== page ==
USOC file to remove themselves from Jordyn Wieber lawsuit
The United States Olympic Committee (USOC) have filed to remove themselves as defendants in the lawsuit filed by 2012 Olympic gymnast and gold medalist Jordyn Wieber. Wieber, 23, filed a lawsuit against the USOC for their role in the Larry Nassar sexual assault scandal.
In her lawsuit, the 23-year-old DeWitt, Michigan native contends that the USOC should have done more once they found out about Nassar's predatory actions. According to NBC Sports, the USOC contend that they should be part of “discussions concerning moral and social responsibility for sexual abuse, including legitimate questions about what could have been done to recognize and stop Nassar’s abuse."
However, the USOC also contend that they should not be held responsible for what Nassar did. They contend this because he never worked for the organization, which is effectively an umbrella organization for USA Gymnastics as well as other National Governing Body members for other individual sports. They also contend that his crimes were not foreseeable.
The USOC have also filed to dismiss themselves from lawsuits files against them pertaining to the Nassar scandal by 2012 Olympic gymnast McKayla Maroney and two-time Olympic gymnast Aly Raisman.
“Our filing addresses an entirely different question, namely the legal responsibility for Nassar’s crimes."
“Nassar was a full-time employee of Michigan State University and working as the USA Gymnastics team doctor. Both of these organizations are separate and independent from the United States Olympic Committee, which neither employed nor controlled Nassar.”
"A defendant has no duty to protect against the criminal acts of a third party absent a special relationship. Here, the Complaint fails to allege the basis of a special relationship between Plaintiff and USOC.”
"The Complaint fails to allege any of the requisite mental states which range from an intent to aid Nassar (Masha’s Law), an intent to deceive Plaintiff (constructive fraud), or recklessness as to Nassar’s behavior (intentional infliction of emotional distress). In fact, the Complaint expressly states that USOC was not even aware of Nassar’s misconduct until USA Gymnastics terminated its relationship with him and reported him to law enforcement in 2015.”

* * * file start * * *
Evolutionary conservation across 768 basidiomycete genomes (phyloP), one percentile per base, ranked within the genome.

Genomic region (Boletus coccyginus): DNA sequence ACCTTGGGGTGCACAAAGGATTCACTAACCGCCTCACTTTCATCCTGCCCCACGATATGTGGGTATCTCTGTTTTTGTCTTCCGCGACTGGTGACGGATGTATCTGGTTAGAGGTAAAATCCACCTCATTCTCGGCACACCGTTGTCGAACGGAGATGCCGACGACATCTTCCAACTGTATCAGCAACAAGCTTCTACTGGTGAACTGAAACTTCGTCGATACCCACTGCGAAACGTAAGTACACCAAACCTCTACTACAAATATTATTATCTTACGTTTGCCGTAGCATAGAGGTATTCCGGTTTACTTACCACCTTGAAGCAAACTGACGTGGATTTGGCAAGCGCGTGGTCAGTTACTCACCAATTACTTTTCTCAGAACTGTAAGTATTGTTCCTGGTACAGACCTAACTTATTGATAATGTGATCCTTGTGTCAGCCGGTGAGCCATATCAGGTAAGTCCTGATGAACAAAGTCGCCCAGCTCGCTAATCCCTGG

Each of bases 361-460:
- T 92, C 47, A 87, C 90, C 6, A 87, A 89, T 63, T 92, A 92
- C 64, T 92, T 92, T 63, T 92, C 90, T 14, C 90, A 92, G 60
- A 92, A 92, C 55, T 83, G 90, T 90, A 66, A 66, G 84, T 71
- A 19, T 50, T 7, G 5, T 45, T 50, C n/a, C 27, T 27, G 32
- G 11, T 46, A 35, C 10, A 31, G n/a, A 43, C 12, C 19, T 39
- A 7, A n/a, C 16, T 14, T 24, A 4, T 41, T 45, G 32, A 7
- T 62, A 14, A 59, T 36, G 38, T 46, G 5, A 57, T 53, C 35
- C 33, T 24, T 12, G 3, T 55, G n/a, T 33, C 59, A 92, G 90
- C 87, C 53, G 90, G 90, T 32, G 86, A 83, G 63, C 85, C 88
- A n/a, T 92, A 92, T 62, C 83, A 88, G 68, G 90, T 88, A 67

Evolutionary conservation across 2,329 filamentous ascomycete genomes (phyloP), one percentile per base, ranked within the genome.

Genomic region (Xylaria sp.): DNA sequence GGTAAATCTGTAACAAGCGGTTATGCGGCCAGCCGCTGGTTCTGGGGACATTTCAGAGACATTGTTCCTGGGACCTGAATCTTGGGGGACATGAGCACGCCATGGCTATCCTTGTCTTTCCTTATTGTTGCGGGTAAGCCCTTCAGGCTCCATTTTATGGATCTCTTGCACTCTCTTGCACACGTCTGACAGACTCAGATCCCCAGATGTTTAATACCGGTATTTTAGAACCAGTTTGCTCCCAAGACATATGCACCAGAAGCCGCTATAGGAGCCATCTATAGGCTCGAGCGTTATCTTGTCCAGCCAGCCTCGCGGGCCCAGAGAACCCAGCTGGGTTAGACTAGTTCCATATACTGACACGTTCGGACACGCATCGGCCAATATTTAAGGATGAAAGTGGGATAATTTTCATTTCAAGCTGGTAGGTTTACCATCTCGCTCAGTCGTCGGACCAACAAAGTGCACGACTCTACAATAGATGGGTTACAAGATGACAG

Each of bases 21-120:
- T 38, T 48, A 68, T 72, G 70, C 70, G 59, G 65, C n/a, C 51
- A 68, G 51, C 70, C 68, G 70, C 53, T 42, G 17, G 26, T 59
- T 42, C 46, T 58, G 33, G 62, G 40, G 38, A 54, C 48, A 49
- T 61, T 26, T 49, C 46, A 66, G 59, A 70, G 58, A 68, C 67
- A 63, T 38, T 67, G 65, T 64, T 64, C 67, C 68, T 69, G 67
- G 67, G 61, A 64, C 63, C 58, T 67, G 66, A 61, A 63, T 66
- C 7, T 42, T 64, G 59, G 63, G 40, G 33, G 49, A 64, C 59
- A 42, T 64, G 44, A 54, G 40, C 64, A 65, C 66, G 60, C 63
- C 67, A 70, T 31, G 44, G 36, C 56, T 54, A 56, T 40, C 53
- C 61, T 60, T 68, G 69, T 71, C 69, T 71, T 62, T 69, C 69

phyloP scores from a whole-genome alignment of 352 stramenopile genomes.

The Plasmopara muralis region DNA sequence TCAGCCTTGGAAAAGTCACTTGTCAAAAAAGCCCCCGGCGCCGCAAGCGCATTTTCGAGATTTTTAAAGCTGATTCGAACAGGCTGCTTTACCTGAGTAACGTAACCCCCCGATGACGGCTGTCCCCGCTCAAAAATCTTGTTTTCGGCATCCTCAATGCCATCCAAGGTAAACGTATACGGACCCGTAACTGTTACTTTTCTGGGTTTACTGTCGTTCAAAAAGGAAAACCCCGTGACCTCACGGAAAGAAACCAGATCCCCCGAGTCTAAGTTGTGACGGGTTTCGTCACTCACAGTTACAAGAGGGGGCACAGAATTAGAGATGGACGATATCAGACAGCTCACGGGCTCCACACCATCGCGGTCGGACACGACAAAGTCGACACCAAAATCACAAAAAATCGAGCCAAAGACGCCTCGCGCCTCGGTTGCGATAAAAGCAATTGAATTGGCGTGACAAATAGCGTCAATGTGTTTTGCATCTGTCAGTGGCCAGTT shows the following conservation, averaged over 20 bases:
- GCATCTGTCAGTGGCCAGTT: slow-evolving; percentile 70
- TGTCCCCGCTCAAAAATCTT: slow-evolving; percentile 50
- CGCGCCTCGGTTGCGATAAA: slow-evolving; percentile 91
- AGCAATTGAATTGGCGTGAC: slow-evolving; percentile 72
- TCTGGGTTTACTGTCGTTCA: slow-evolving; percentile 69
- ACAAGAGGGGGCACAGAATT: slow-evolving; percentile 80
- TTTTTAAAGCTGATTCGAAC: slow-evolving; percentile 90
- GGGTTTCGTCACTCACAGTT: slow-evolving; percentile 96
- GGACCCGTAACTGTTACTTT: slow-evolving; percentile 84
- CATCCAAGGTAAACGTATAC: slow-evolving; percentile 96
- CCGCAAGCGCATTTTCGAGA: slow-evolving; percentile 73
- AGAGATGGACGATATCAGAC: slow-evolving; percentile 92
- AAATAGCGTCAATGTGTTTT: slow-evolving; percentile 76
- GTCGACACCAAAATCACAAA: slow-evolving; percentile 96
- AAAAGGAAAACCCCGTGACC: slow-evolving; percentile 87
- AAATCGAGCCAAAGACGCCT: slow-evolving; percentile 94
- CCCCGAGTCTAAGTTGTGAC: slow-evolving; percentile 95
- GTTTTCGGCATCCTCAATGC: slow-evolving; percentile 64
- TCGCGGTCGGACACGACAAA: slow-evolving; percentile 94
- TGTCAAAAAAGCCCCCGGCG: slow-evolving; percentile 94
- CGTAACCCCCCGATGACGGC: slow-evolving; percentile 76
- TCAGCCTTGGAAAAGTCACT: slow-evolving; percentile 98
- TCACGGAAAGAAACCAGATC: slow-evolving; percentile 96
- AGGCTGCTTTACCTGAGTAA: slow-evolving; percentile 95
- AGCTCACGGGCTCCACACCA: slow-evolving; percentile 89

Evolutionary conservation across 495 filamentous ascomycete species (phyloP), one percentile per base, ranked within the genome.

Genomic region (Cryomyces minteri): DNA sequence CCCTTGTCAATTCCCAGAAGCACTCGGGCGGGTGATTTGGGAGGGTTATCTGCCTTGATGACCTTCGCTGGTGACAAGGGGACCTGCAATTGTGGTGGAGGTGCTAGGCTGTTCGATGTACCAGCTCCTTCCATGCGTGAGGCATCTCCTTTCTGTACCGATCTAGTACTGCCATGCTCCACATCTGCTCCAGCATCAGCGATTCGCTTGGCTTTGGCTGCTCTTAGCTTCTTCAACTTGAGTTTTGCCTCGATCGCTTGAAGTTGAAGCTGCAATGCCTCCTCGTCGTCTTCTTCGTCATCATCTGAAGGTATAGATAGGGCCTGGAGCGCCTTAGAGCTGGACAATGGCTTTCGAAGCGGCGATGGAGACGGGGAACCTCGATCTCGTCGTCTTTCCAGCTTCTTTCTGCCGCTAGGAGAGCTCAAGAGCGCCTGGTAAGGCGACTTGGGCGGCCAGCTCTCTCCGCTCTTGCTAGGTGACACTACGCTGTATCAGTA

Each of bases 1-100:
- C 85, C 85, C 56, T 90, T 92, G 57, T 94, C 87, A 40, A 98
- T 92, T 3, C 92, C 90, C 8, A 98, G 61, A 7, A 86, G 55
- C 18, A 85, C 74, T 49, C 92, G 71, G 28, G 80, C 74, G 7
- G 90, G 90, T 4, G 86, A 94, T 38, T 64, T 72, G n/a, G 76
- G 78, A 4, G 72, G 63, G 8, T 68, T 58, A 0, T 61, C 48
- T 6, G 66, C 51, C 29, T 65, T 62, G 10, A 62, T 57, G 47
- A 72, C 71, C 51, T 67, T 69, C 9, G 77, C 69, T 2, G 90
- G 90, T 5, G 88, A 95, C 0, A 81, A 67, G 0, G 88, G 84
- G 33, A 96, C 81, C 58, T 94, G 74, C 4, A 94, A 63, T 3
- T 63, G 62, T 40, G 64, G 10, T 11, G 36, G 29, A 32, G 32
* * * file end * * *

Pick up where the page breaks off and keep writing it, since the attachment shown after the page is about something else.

The 54-year-old disgraced former USA Gymnastics and Michigan State University physician has been accused of sexually assaulting more than 300 people, many of whom female gymnasts, under the guise of medical treatments for more than two decades.
A 60-year federal prison sentence was issued to Nassar on three child pornography charges this past December. This sentence is the first of three sentences that he has been issued, and he is currently serving it at United States Penitentiary, Tucson in Tucson, Arizona.
Nassar was given his second prison sentence and his first state prison sentence in January. This sentence is for between 40 and 175 years in state prison on seven sexual assault charges. He was issued this sentence after a seven-day sentencing hearing took place in an Ingham County, Michigan courtroom.
During this hearing, Wieber delivered her victim impact statement in front of Nassar himself. She is one of 169 people who did so. Nassar's third prison sentence and second state prison sentence was given to him in February on three more sexual assault changes. This sentence is for between 40 and 125 more years.
This sentence was issued to Nassar following another sentencing hearing, this one a three-day sentencing hearing in an Eaton County, Michigan courtroom during which 65 other people delivered victim impact statements in front of him.
Last month, Nassar was also charged with six counts of second-degree sexual assault of a child in Texas. No additional time, however, has been added to any of his three prison sentences as a result of these new charges.